Welcome to The Tearoom! This week we have the pleasure of hearing from Brooke Grangard, a beautiful Momma of two and fellow writer. In this post, Brooke really speaks to the independent heart in me, reminding me that sometimes I need to be weak and let my husband step up and be strong. I hope that this post encourages you as much as it encouraged me! Thanks so much for sharing Brooke!
I am not sharing this to be boastful. It’s simply how I am wired. I like to do things on my own and, for whatever reason, feel a real sense of accomplishment when I do so. I was raised this way and can see it already in my little girl. She simply values mastering skills by herself. This is a
The flip side of enjoying independence and self-competence is that you can become controlling. Always needing to be in charge, you can wear yourself out. And by trying to do it all myself, I had. By not allowing others to help me, I was missing out on what they could bring to the table and limiting their potential.
And unfortunately, this flowed over into my marriage as well. I simply found it more efficient and productive to work on my own. I wouldn’t often take the time to include my husband in what I could competently manage alone. If I was totally stuck, I would ask for his advice, but otherwise household tasks, bill-paying, and even car-management came under my responsibilities (ones that I took upon myself, of course!).
Women are good at getting stuff done! I think that God made us this way. And we bring a lot of strength to the marriage partnership. We are excellent helpmates!
But men must have a role to play as well. They must bring their strength. But to find room to offer their strength, they must be needed. Just because I am competent to do all that must be done in my daily roles does not mean that I am always strong enough (emotionally or physically) to do it on my own. I often think I am but then end up in a puddle on the floor after a long day of ploughing through my checklist.
In our modern society, it can be easy for men to feel that they are no longer needed. We don’t need hunters – we have grocery stores. We don’t need cowboys – we have 911. We don’t need their muscles – we have Crossfit. You catch my drift.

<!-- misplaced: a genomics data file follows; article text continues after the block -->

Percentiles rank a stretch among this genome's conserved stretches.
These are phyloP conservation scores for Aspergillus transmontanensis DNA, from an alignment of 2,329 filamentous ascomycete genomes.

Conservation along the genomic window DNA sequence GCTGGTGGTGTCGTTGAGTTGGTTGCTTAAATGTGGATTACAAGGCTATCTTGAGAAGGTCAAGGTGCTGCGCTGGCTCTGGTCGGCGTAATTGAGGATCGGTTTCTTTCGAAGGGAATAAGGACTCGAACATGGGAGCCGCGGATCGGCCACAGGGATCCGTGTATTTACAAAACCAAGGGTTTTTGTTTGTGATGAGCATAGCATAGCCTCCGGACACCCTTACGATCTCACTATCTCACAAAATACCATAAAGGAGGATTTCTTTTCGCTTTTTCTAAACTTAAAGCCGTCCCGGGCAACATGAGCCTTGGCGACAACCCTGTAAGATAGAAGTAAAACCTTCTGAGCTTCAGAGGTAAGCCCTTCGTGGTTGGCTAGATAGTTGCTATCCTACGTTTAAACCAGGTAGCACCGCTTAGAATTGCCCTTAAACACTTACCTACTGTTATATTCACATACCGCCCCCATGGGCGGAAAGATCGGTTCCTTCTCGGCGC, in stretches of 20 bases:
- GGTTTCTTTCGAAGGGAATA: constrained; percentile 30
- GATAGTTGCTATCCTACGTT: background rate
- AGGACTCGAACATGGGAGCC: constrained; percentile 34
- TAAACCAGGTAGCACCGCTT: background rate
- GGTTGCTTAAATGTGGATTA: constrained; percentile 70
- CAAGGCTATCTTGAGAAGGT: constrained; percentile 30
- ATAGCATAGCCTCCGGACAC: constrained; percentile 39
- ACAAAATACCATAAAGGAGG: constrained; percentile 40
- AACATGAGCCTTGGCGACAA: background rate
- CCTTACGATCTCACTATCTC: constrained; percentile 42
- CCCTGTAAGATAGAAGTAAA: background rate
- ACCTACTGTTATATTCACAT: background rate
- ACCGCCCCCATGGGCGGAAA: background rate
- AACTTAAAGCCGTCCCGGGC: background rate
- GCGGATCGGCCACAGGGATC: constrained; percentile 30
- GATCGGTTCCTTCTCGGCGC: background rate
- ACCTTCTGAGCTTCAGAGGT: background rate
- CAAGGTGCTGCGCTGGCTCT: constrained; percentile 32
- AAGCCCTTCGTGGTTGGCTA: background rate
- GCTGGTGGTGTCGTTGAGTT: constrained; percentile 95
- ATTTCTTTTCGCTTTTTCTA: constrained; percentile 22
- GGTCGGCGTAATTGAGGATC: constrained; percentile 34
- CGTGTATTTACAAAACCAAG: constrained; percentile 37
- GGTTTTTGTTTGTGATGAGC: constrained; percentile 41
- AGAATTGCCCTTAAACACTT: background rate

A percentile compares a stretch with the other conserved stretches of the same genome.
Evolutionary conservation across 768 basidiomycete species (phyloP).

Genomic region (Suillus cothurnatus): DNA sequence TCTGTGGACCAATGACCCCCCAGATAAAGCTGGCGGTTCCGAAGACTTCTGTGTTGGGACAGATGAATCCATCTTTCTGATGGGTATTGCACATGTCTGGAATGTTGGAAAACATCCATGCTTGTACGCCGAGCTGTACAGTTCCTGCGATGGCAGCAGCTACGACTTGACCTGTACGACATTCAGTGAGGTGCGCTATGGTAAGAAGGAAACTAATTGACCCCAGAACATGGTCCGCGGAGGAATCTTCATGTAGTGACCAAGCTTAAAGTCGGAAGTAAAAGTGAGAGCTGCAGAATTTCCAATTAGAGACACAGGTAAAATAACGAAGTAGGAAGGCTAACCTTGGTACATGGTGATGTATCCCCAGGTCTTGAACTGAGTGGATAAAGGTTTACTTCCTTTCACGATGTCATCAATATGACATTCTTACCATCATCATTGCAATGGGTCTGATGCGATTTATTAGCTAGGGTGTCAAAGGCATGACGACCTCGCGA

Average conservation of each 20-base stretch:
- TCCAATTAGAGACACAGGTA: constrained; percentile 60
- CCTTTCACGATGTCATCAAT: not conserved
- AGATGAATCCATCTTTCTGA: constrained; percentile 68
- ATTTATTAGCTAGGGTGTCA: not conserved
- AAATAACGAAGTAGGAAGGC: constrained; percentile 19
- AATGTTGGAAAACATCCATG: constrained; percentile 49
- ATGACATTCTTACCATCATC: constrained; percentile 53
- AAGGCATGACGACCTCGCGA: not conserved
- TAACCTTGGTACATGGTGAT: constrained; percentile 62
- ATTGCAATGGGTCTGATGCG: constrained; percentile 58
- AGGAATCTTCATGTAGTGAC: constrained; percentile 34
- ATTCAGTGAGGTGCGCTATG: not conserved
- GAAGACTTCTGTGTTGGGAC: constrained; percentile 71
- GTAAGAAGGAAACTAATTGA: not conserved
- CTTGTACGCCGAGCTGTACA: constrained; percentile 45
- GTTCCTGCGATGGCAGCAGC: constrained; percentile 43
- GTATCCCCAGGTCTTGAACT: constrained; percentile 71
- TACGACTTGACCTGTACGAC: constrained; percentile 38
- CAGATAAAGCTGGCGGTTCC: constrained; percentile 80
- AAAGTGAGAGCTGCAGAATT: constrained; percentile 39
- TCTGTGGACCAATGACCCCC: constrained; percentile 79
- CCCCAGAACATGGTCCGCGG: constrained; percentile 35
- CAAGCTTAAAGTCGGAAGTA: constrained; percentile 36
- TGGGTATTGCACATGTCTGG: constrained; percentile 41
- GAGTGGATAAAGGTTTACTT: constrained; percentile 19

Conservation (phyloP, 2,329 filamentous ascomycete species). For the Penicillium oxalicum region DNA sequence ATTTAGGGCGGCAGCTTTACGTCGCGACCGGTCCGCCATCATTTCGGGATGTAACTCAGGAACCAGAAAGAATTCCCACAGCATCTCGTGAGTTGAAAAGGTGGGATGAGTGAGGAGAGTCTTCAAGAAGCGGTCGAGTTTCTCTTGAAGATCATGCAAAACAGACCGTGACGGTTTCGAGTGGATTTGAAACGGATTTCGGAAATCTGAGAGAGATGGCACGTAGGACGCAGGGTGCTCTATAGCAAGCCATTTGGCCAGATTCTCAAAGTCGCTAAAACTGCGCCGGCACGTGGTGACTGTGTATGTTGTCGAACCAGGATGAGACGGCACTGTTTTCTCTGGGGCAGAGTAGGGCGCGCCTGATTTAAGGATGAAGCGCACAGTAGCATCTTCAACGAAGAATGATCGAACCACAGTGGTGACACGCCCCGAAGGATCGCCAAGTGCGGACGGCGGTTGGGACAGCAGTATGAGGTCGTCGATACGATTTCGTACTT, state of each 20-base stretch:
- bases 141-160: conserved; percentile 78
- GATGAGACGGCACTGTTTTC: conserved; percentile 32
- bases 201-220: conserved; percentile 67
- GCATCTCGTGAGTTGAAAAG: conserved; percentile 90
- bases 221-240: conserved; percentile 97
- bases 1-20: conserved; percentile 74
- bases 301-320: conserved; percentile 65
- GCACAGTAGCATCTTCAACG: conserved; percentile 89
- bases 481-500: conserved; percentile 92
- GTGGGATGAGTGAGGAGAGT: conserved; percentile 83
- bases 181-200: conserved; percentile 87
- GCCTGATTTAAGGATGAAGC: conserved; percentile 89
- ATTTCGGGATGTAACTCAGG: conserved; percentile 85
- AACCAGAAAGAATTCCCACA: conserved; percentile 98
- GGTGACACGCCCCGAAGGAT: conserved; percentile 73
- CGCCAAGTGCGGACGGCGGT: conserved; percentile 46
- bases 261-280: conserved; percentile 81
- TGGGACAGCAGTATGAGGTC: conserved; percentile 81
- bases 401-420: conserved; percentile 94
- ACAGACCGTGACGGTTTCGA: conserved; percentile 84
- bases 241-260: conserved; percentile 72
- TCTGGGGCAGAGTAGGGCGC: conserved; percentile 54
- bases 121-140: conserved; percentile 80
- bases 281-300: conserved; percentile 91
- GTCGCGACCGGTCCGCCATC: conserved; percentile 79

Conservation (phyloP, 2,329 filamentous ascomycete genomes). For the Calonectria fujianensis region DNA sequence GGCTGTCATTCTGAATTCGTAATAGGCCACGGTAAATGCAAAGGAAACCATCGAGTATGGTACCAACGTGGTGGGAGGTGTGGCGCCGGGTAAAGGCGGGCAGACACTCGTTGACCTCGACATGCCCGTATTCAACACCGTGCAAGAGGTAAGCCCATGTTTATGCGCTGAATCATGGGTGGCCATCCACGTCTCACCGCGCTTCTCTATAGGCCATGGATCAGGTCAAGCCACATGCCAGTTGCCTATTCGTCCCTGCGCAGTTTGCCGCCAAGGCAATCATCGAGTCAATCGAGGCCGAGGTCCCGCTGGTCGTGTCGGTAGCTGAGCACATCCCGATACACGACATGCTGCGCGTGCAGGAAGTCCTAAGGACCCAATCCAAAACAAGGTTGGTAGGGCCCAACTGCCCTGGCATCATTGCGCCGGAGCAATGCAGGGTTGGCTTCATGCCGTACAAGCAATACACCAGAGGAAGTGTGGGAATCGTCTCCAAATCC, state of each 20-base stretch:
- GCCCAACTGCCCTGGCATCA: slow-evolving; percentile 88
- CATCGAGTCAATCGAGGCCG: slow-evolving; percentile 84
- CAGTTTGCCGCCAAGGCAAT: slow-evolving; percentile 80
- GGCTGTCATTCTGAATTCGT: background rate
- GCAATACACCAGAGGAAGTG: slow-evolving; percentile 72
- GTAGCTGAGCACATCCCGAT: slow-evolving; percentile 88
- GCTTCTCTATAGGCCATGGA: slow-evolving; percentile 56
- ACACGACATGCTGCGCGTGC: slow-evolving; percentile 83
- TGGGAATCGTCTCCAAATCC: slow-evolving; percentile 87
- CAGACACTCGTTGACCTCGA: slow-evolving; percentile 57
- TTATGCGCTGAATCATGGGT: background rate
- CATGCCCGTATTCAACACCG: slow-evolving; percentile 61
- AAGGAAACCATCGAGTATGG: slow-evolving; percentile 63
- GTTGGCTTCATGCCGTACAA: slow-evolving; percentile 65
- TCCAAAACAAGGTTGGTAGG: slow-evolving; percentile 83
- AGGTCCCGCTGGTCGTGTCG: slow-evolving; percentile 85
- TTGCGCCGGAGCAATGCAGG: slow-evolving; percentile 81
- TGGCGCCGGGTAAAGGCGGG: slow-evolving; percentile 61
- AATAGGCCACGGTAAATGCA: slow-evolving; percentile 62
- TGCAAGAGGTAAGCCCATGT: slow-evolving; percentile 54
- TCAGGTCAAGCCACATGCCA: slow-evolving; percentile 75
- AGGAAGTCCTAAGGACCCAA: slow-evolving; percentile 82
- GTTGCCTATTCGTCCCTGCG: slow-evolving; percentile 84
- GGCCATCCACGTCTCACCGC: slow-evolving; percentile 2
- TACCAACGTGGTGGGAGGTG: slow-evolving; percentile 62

And so it was that when we began to look for a 2nd-hand canoe for the sake of introducing more adventure into our family of 4, I realized I was out of my league. And it was really good for me. We ended up finding a beastly one on Craigslist in our area. The gentleman selling it was a duck hunter, so he had painted it in camouflage colors. It could probably fit 8 adults, but we take it out with our 4 and 2-year-old. What a sight we are! (You can follow our adventures on our Facebook page if you’d like.)
My husband grew up boating and paddling with his family in Norway. Now, I’m from Colorado, so we definitely enjoyed the outdoors but rarely found our way onto the water. I feel unsure of myself on a boat. I don’t know what to do or where to start, so when I submitted myself for the ride into the hands of my husband, I was afraid. Not afraid of him and his competency. He knew what he was doing. I was afraid of myself, of not knowing what to do. I was unaccustomed to this role.
Basically, I just needed to sit down and take orders if we were going to maneuver this XL canoe from the top of our Jeep onto the lake, across to the other side and back again. I needed to let go of the reins and trust.
And you know, this little canoe extravaganza allowed me to see my husband for who he is again. It drew me to his masculinity. He knew what to do and I did not. And I need to be reminded of that sometimes.
My husband has a lot to offer. It’s what drew me to him in the first place. He is calm when I am crazy. He is steady when I am a circus. He is wise when I can’t see past the smoke. And he is determined when I am ready to give up. Sometimes those very godly values can be overlooked in a society that exalts busy-ness and efficiency and competency. What does it look like to be competent in the Kingdom? Because that is the competency that will last, and in the end, exactly the area where I want to excel.
Brooke Grangard has a heart for people to know Jesus and grow in Him. She and her husband spent the last 10 years on the mission field in East Asia with their two young children. They recently returned to the States and continue as full-time volunteers in Missions with CMM. She is currently based out of the Carolinas. You can find her writing about life and faith at theVinePress.org.